SMOblog is going to take a look at what it takes for a website to successfully market to the social media in a positive, participatory way that is supportive of social media in general, and of individual communities in specific. I’m going to be striving to discern the good from the bad and the ugly techniques of social media optimization and marketing.

I’ll also be covering significant developments in social media from the perspective of the interested webmaster.

If you are interested in social media, I hope you’ll join me over there as well, either in person or via RSS.

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Keep your website secure without breaking a sweat https://www.mblair.net/no-sweat-website-security/?utm_source=rss&utm_medium=rss&utm_campaign=no-sweat-website-security https://www.mblair.net/no-sweat-website-security/#comments Sat, 03 Mar 2007 16:48:20 +0000 http://www.mblair.net/no-sweat-website-security/
If your website architecture is built using 3rd party software, such as WordPress, ExpressionEngine, or phpBB, it’s important to keep an eye on security issues pertaining to the software you use, or you could find your website replaced with p0rn or casino ads. (WordPress 2.11 users — leave now and read this. Hurry!)

Now even if gambling and p0rn is your thing, you probably don’t want to see it in big all over your home page with a sign in the center that says “h4CkEd 8Y 8R17nEY sPe4r2”.


I got to thinking more about website security today as WordPress just discovered that the download for WordPress 2.11 was compromised and included malicious code that hackers could use to deface and destroy a website. Not good. They are recommended everyone running 2.11 upgrade to 2.12 immediately. To help get the word out they are asking everybody to help and “check out your friends blogs and if any of them are running 2.1.1 drop them a note.”

But what happens if you have no friends? There has to be a better way to stay self-sufficient and secure.

Let’s look at how we get into these messes in the first place

The root of the problem is that once you get your website setup just the way you like it, it is pretty hard to keep up on changes to the software that occur after the point that you’ve installed it. It’s a busy world and who has time to check for security updates regularly at the several different websites. Frankly, it’s sometimes difficult to even remember what software you’ve installed – let alone what version number they are.

The key to good security practices in the real world is to make it all as simple as possible. Here are my 3 steps to sweat-free website security:

Step One: Audit your website

The first step is to make a list of all software and plugins that you use on your website. What I like to do is make a little file called changelog.txt that I keep in my project folder my website. (not the website root folder, as this is not something you usually want to be public). In this file list all the current software and plugins that you have installed, including their version numbers. Each time you make an update to your website software, add a new line note the date, the software component and the new version number.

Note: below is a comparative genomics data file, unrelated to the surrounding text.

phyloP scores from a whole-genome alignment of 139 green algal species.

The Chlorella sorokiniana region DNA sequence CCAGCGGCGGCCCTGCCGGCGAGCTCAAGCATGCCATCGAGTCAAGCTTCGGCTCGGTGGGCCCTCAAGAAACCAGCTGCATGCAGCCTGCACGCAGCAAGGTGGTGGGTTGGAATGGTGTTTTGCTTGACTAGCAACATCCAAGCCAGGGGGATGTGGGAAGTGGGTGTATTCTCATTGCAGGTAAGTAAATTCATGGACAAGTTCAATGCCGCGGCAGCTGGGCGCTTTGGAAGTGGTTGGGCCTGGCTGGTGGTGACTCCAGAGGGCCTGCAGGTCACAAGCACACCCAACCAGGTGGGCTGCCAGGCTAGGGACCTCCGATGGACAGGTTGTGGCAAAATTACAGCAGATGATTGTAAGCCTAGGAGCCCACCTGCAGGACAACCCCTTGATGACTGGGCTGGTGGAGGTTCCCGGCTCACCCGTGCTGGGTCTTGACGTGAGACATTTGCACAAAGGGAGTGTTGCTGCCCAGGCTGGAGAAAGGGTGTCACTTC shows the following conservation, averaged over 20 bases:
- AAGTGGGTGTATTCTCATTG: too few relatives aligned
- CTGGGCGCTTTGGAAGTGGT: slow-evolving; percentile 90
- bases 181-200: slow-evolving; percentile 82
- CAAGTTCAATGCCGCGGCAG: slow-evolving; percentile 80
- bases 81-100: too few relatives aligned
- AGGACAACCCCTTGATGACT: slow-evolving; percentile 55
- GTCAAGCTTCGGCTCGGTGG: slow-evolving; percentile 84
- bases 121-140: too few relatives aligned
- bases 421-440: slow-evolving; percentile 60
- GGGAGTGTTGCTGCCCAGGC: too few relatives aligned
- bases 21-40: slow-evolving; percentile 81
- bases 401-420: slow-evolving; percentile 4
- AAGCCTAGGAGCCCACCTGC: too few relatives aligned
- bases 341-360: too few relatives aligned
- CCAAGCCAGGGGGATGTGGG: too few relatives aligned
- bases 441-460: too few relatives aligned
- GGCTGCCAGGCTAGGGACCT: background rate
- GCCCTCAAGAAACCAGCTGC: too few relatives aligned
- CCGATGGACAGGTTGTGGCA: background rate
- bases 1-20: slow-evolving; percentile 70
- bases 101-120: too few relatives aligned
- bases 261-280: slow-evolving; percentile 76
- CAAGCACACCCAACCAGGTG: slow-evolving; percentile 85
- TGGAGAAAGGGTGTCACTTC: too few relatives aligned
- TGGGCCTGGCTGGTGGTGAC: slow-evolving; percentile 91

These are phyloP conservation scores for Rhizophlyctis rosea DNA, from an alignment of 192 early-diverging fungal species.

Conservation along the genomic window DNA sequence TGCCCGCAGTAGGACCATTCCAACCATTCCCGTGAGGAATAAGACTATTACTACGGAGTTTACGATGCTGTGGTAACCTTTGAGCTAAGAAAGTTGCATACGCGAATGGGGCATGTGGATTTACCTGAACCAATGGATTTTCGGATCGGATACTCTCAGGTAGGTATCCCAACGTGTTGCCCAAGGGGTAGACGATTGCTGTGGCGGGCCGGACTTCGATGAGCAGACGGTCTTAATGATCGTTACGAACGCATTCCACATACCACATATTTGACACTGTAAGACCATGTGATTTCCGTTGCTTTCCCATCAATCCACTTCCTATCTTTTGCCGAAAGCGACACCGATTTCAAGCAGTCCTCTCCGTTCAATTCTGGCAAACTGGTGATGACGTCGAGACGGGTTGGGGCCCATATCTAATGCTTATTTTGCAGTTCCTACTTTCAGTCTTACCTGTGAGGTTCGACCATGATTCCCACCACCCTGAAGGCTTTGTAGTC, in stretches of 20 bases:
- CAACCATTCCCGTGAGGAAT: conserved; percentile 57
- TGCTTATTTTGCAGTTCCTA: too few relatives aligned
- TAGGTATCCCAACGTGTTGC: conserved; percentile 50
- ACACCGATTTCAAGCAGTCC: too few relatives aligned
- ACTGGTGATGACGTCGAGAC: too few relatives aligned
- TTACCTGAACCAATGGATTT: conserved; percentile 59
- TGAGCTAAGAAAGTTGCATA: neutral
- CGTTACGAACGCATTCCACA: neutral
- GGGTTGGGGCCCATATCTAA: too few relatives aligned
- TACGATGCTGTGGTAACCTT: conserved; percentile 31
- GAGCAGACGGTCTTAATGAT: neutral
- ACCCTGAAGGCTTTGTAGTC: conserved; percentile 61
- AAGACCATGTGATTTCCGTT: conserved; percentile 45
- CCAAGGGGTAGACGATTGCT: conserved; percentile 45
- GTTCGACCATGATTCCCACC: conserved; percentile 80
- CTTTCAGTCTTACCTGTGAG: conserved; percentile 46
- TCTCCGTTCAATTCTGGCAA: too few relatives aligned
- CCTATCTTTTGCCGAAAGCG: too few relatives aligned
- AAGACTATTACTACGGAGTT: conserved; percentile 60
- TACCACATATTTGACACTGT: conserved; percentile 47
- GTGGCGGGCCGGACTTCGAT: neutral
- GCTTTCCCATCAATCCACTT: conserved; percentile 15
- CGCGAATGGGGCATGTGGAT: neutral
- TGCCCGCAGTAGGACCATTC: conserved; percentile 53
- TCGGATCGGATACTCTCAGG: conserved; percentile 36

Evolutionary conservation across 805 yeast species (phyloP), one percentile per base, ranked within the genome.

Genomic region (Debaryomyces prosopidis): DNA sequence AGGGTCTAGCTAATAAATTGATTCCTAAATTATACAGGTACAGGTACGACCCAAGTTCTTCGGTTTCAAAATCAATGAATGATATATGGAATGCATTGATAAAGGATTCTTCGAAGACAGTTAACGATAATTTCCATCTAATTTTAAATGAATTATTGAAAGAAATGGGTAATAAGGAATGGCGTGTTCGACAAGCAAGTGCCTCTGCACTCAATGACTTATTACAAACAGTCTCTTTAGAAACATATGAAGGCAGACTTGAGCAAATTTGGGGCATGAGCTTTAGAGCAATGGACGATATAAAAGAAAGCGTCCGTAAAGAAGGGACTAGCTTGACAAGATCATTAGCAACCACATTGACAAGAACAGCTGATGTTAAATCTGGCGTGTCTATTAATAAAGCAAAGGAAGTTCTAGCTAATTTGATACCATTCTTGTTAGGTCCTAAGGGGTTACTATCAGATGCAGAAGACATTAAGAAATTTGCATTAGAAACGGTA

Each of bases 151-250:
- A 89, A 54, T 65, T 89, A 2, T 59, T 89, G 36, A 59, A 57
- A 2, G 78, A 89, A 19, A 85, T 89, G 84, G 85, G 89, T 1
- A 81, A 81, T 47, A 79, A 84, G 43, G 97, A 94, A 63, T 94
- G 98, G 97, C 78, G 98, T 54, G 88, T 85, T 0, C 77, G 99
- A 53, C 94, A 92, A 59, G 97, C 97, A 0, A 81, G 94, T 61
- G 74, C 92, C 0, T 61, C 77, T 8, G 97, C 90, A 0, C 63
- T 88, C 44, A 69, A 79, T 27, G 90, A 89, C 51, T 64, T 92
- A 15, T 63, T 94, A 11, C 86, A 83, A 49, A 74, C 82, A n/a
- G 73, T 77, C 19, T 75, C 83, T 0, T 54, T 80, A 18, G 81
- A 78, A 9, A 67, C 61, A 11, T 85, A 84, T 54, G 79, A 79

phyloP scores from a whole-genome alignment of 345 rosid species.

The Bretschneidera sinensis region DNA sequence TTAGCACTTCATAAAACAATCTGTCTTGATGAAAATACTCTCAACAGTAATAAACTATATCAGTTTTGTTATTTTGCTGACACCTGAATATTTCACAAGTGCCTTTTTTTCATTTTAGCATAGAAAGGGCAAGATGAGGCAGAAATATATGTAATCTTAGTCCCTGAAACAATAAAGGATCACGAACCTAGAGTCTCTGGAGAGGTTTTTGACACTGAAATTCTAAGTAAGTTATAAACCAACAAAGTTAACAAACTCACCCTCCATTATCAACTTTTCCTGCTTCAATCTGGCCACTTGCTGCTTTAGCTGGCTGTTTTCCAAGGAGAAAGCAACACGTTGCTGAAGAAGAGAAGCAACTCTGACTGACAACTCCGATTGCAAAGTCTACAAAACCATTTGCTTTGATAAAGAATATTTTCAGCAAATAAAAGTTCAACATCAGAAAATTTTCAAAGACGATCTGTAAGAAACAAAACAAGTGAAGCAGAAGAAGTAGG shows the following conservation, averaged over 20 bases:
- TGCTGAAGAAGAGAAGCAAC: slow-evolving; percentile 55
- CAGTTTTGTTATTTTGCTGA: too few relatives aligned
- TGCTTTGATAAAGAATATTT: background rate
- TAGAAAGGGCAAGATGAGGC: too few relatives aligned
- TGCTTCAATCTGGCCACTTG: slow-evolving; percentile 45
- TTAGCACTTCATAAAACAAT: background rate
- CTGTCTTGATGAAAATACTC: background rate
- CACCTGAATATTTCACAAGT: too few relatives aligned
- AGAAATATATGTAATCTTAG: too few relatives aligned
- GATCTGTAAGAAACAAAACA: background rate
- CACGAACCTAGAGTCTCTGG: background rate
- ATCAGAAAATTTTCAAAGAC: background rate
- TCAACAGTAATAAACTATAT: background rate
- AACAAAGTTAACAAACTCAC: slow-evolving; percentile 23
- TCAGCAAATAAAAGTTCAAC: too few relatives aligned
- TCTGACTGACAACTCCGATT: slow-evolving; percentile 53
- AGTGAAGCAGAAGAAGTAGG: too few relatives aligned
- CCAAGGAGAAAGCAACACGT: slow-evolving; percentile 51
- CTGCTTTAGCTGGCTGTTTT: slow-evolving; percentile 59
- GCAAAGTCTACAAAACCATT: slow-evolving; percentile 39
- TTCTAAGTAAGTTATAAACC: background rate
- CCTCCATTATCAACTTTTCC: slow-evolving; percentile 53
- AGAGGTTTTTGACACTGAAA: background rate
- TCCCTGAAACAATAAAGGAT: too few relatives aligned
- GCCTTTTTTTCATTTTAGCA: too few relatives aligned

Step Two: Gather RSS feeds for all the software you use.

Most websites that provide web application related software have an RSS feed where they broadcast updates to the software. Note these feeds, for the next step. The feeds for the software I mentioned above are:

Step Three: Build a custom RSS feed

The Yahoo Pipes service has drag-and-drop tools that you can use to combine feeds and “filter” them by keywords. In this case, you’ll want to add all the feeds that you gathered in the previous step and then filter them for the word “security”. If you also want to be notified of upgrades, you might want to add the word “upgrade” as well.

The software I use doesn’t offer an RSS feed for updates… (sniffle, sniffle)… What should I do?

Write them and politely ask them to get out of the stone age?

Just kidding. I’ve got a solution. An email-to-RSS gateway service can translate emails to an RSS feed that you can remix into your Yahoo Pipes feed. A good way to do this is to setup a forwarding address – something like site-security@mywebsite.com and configure it to point at an email address you can retrieve. Signup to all of the mailing lists that are relevant to your software and then reconfigure it to point at the gateway service.

Final Thoughts

Make sure that you subscribe to your shiny new security feed in something that you read frequently. Also, be aware that keeping up with software security updates are only one aspect of keeping your website safe secure. You’ll also want to make sure that you have a good backup strategy and strong passwords at a minimum.

UPDATE: I’ve prepared a sample website security feed that you can clone and modify in Yahoo Pipes. This sample security feed rolls in the three feeds noted above. Yahoo Pipes is pretty easy to work with — poke around for a bit and I think you’ll find it isn’t too hard to convert this pipe into a custom feed for your own uses. To see the RSS feed itself, go here.